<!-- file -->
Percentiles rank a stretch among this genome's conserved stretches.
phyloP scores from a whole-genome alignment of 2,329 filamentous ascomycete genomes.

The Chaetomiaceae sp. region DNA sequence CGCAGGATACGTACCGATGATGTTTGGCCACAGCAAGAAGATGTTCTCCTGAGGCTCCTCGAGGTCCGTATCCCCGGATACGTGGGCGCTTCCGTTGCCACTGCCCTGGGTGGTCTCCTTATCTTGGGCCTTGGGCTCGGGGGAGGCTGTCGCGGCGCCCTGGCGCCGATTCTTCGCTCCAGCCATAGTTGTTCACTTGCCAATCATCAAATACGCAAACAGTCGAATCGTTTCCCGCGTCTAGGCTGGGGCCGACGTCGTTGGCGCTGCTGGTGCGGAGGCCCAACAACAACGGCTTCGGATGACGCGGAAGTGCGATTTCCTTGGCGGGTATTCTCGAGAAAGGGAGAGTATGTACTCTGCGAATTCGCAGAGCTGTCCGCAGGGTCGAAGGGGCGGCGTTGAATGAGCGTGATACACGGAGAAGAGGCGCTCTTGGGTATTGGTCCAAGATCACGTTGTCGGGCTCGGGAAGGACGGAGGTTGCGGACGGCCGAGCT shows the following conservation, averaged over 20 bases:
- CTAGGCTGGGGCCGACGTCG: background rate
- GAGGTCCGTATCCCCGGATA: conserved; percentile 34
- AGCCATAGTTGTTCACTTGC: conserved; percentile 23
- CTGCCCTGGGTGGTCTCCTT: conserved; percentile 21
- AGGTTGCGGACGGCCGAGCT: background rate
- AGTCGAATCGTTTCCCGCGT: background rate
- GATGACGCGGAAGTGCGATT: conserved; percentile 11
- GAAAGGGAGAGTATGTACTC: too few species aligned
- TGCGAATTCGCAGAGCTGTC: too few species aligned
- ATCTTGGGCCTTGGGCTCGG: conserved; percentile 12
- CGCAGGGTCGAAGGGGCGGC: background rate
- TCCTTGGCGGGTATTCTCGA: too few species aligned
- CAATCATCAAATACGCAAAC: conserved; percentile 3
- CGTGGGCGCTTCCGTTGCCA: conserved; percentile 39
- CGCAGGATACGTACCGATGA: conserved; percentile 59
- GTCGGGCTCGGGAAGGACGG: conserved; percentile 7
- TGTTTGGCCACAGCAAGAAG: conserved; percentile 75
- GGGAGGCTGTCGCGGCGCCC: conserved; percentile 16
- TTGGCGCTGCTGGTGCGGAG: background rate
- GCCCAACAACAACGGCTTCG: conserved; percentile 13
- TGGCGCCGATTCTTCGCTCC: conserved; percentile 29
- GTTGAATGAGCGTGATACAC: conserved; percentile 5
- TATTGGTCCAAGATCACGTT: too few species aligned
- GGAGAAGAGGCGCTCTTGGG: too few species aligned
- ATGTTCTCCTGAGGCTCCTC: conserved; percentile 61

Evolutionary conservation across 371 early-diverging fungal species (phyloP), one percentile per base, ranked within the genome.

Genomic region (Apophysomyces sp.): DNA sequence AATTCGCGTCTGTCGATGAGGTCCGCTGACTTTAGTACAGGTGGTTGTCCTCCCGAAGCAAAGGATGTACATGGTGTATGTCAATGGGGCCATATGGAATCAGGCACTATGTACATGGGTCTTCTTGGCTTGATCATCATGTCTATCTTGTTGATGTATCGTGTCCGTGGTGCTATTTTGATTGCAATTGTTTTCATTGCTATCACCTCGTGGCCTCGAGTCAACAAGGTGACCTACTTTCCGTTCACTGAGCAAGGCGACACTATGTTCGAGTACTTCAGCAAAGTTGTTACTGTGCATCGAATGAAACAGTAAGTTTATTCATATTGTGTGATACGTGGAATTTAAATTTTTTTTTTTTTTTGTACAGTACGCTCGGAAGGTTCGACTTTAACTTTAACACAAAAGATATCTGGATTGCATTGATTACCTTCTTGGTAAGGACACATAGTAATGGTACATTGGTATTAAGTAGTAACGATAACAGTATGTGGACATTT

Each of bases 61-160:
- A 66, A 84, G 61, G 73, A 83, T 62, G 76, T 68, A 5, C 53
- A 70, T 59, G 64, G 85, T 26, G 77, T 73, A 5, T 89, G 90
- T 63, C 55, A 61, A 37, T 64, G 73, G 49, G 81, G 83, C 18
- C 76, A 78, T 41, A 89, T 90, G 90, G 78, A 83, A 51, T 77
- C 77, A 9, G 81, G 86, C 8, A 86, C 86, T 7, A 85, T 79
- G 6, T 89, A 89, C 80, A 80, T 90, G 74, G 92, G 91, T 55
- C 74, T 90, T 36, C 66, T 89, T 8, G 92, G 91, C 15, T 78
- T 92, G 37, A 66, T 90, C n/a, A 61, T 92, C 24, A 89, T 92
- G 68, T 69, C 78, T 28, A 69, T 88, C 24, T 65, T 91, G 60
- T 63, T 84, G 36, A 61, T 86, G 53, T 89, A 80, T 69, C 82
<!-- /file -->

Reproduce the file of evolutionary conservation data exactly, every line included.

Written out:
Percentiles rank a stretch among this genome's conserved stretches.
phyloP scores from a whole-genome alignment of 2,329 filamentous ascomycete genomes.

The Chaetomiaceae sp. region DNA sequence CGCAGGATACGTACCGATGATGTTTGGCCACAGCAAGAAGATGTTCTCCTGAGGCTCCTCGAGGTCCGTATCCCCGGATACGTGGGCGCTTCCGTTGCCACTGCCCTGGGTGGTCTCCTTATCTTGGGCCTTGGGCTCGGGGGAGGCTGTCGCGGCGCCCTGGCGCCGATTCTTCGCTCCAGCCATAGTTGTTCACTTGCCAATCATCAAATACGCAAACAGTCGAATCGTTTCCCGCGTCTAGGCTGGGGCCGACGTCGTTGGCGCTGCTGGTGCGGAGGCCCAACAACAACGGCTTCGGATGACGCGGAAGTGCGATTTCCTTGGCGGGTATTCTCGAGAAAGGGAGAGTATGTACTCTGCGAATTCGCAGAGCTGTCCGCAGGGTCGAAGGGGCGGCGTTGAATGAGCGTGATACACGGAGAAGAGGCGCTCTTGGGTATTGGTCCAAGATCACGTTGTCGGGCTCGGGAAGGACGGAGGTTGCGGACGGCCGAGCT shows the following conservation, averaged over 20 bases:
- CTAGGCTGGGGCCGACGTCG: background rate
- GAGGTCCGTATCCCCGGATA: conserved; percentile 34
- AGCCATAGTTGTTCACTTGC: conserved; percentile 23
- CTGCCCTGGGTGGTCTCCTT: conserved; percentile 21
- AGGTTGCGGACGGCCGAGCT: background rate
- AGTCGAATCGTTTCCCGCGT: background rate
- GATGACGCGGAAGTGCGATT: conserved; percentile 11
- GAAAGGGAGAGTATGTACTC: too few species aligned
- TGCGAATTCGCAGAGCTGTC: too few species aligned
- ATCTTGGGCCTTGGGCTCGG: conserved; percentile 12
- CGCAGGGTCGAAGGGGCGGC: background rate
- TCCTTGGCGGGTATTCTCGA: too few species aligned
- CAATCATCAAATACGCAAAC: conserved; percentile 3
- CGTGGGCGCTTCCGTTGCCA: conserved; percentile 39
- CGCAGGATACGTACCGATGA: conserved; percentile 59
- GTCGGGCTCGGGAAGGACGG: conserved; percentile 7
- TGTTTGGCCACAGCAAGAAG: conserved; percentile 75
- GGGAGGCTGTCGCGGCGCCC: conserved; percentile 16
- TTGGCGCTGCTGGTGCGGAG: background rate
- GCCCAACAACAACGGCTTCG: conserved; percentile 13
- TGGCGCCGATTCTTCGCTCC: conserved; percentile 29
- GTTGAATGAGCGTGATACAC: conserved; percentile 5
- TATTGGTCCAAGATCACGTT: too few species aligned
- GGAGAAGAGGCGCTCTTGGG: too few species aligned
- ATGTTCTCCTGAGGCTCCTC: conserved; percentile 61

Evolutionary conservation across 371 early-diverging fungal species (phyloP), one percentile per base, ranked within the genome.

Genomic region (Apophysomyces sp.): DNA sequence AATTCGCGTCTGTCGATGAGGTCCGCTGACTTTAGTACAGGTGGTTGTCCTCCCGAAGCAAAGGATGTACATGGTGTATGTCAATGGGGCCATATGGAATCAGGCACTATGTACATGGGTCTTCTTGGCTTGATCATCATGTCTATCTTGTTGATGTATCGTGTCCGTGGTGCTATTTTGATTGCAATTGTTTTCATTGCTATCACCTCGTGGCCTCGAGTCAACAAGGTGACCTACTTTCCGTTCACTGAGCAAGGCGACACTATGTTCGAGTACTTCAGCAAAGTTGTTACTGTGCATCGAATGAAACAGTAAGTTTATTCATATTGTGTGATACGTGGAATTTAAATTTTTTTTTTTTTTTGTACAGTACGCTCGGAAGGTTCGACTTTAACTTTAACACAAAAGATATCTGGATTGCATTGATTACCTTCTTGGTAAGGACACATAGTAATGGTACATTGGTATTAAGTAGTAACGATAACAGTATGTGGACATTT

Each of bases 61-160:
- A 66, A 84, G 61, G 73, A 83, T 62, G 76, T 68, A 5, C 53
- A 70, T 59, G 64, G 85, T 26, G 77, T 73, A 5, T 89, G 90
- T 63, C 55, A 61, A 37, T 64, G 73, G 49, G 81, G 83, C 18
- C 76, A 78, T 41, A 89, T 90, G 90, G 78, A 83, A 51, T 77
- C 77, A 9, G 81, G 86, C 8, A 86, C 86, T 7, A 85, T 79
- G 6, T 89, A 89, C 80, A 80, T 90, G 74, G 92, G 91, T 55
- C 74, T 90, T 36, C 66, T 89, T 8, G 92, G 91, C 15, T 78
- T 92, G 37, A 66, T 90, C n/a, A 61, T 92, C 24, A 89, T 92
- G 68, T 69, C 78, T 28, A 69, T 88, C 24, T 65, T 91, G 60
- T 63, T 84, G 36, A 61, T 86, G 53, T 89, A 80, T 69, C 82